long term projection and the week-by-week main thrust.)" (Smith).

 "Outline writers have to be creative storytellers who understand the

characters who have been created, Dobbins says.  They must be

structuralists, she adds" (Smith).  "Outline writers have to take the

story and break it down into the five days in a week, whereas,

scriptwriters must be good dialogists who can hear the voices and must

be creative enough to enhance the outline" (Smith).  "Freelancers are

typically hired to be dialogue writers.  Most are assigned a 35-to-40

page script each week, which they write at home, with little or no

contact from anyone at the studio other than the headwriter" (Smith).

    " 'All My Children' scriptwriter Michelle Patrick emphasizes that

soap writers must enjoy solitude.  The energy of dressing up, putting

on pumps, pearls and makeup, and schmoozing at the office is opposite

to the energy of sitting down, really focusing, really hearing the

characters speak" (Smith).  "Tom Citrano, former associate headwriter

for 'General Hospital', says that the first things a soap writer needs

to learn are the basics" (Smith). " Study a show, the structure of a

day, he says.  He insists that a writer should know how many acts a

show has, what each scene is about, and which story is the most

important out of numerous stories played in a day's show. This teaches

a writer how to give a plot weight" (Smith).

    "Citrano also suggest paying attention to scene openings and

closings, to the tag-punch at the end of a show and to what humor works

and what doesn't" (Smith).  "He also says a good way to practice

writing dialogue is to watch a show for a while and then, some weekend,

write your own outline for the first show that will take place the

following week" (Smith).  "See where the Friday show ended, and take it

one step further by writing a 12-to-20 page breakdown for a Monday

show" (Smith).  "Then write the scenes and compare them to what

actually happened" (Smith).  

    "Soap agent Marie Stroud cautions that those wanting to write for

this medium know the format for a one-hour show like the back of their

hands" (Smith).  "Each episode contains 18-24 scenes.  The opening

segments, used to lure the audience, are called teasers, and are

shorter in length than any of the scenes that follow.  All 60-minute

shows have teasers as well as six acts; each act includes two or three

scenes each labeled A, B, and C.  Each drama is divided into three

stories, ranked according to their importance.  The first, or main

story, is usually introduced in teaser C and continued in Act I, Scene

A.  Cliffhangers are used to carry over the audience through commercial

breaks, and are added at the ends of the teasers in acts 3 and 6.  In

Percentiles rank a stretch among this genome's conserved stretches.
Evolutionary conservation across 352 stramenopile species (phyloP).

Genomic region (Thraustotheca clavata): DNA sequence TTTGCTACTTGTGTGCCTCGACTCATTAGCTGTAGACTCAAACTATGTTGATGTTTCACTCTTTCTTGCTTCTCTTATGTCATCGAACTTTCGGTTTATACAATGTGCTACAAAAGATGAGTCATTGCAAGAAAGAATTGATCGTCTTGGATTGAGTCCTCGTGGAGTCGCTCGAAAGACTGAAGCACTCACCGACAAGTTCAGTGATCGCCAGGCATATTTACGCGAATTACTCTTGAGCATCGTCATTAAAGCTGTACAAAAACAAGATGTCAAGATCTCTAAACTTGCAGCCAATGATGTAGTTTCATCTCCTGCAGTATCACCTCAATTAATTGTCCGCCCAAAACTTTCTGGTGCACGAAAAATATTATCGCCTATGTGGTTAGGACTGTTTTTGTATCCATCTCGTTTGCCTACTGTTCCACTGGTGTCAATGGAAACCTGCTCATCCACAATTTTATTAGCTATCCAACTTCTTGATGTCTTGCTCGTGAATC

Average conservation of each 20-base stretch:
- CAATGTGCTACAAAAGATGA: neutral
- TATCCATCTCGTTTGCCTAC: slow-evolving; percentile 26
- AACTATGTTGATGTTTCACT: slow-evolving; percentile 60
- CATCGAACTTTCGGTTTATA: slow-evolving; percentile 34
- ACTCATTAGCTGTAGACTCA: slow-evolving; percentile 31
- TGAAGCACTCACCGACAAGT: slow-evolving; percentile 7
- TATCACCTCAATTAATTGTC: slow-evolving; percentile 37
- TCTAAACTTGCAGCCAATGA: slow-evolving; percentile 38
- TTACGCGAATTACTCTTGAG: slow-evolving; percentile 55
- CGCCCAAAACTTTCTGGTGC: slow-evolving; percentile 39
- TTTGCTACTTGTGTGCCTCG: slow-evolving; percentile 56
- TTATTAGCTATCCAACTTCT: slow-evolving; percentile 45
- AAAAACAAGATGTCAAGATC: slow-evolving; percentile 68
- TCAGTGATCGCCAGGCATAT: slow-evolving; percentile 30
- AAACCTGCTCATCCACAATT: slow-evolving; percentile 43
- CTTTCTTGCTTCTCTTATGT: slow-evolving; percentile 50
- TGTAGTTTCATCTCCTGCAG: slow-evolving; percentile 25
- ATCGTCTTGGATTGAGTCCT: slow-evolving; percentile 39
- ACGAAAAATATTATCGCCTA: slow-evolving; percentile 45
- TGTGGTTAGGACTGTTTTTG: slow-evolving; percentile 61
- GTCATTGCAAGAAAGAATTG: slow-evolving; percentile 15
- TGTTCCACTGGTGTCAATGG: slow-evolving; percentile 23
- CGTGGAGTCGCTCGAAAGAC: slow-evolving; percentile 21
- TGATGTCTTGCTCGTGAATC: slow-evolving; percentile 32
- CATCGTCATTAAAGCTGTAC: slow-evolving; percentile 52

addition, the front page of every script must include the following

information:  The show's title, episode number, tape and air dates,

creator, producer, writers, directors, and complete cast, including

designated extras.  Page two provides a list of all scenes and the sets

in which they play" (Smith).

    There are perks involved in writing for this medium.  "Perhaps

the most alluring part of writing for soaps is the pay.  Although the

exact amount a writer earns is contingent on his experience and duties,

the Writers Guild of America has established minimums that all network

soap writers must receive" (Smith).  "The minimum for a long-term story

projection when written by a writer other than the headwriter are as

follows:  $9,546 for three months or less, $14,320 for three to six

months, and $19,092 for six to 12 months" (Smith).  "For a 60-minute

show, the minimum fee for a script is $2,038; the minimum for a

breakdown is $1,017.  The minimum for rewriting or polishing a script

or breakdown is 30% of the script or breakdown fee" (Smith).

    "Writers of serials like the actors they write for, often have

contract guarantees that assure them of a predetermined amount of work

each week.  Even if the writer isn't needed to do all the work

contracted for, he is still paid for it" (Smith).  "Daytime TV

contracts also include cancellation clauses that protect writers.

 Contracts run on 13-week cycles, and writers whose contract are

renewed must be notified four to six weeks before the contract's

termination" (Smith).  "The Guild contract protects new and aspiring

writers, as well.  If a sample script or outline is assigned, the Guild

scale calls for the writer to be paid 50% of the regular script or

breakdown minimum fee.  If the script is produced and aired, the writer

must be paid the full minimum" (Smith).  Most producers, agents, and

writers currently working in soaps stress that there's always room for

new talent" (Smith).  "What you need is knowledge of the form, the

ability to write fast, and ear for dialogue, and a merciless sense of

suspense.  This last element is key:  If a writer can keep viewers

 coming back, the networks will keep coming back to the writer"


    Writing for daytime television can be an excellent area to write

for.  The history, how writers obtain their stories, and the format

 involved in writing for soap operas, as well as the perks for writing

for this medium make it an alluring way to break into daytime



Kate McCardell.  (11 March).  Soapswriter Was Inspired by Southern
     Tradition.  McClatchy-Tribune Business News.  

Chuck Barney.  (2 December).  Will Soaps Slip Away With Their Writers?  
     McClatchy-Tribune Business News.

Smith, Diane Shader.  (1995, January).  The Lucrative World of Soap
     Opera Writing.  Writer's Digest, 75(1), 30.

Grant Wiggins.  (2009).  Real-World Writing:  Making Purpose and
     Audience Matter.  English Journal, 98 (5), 29-37.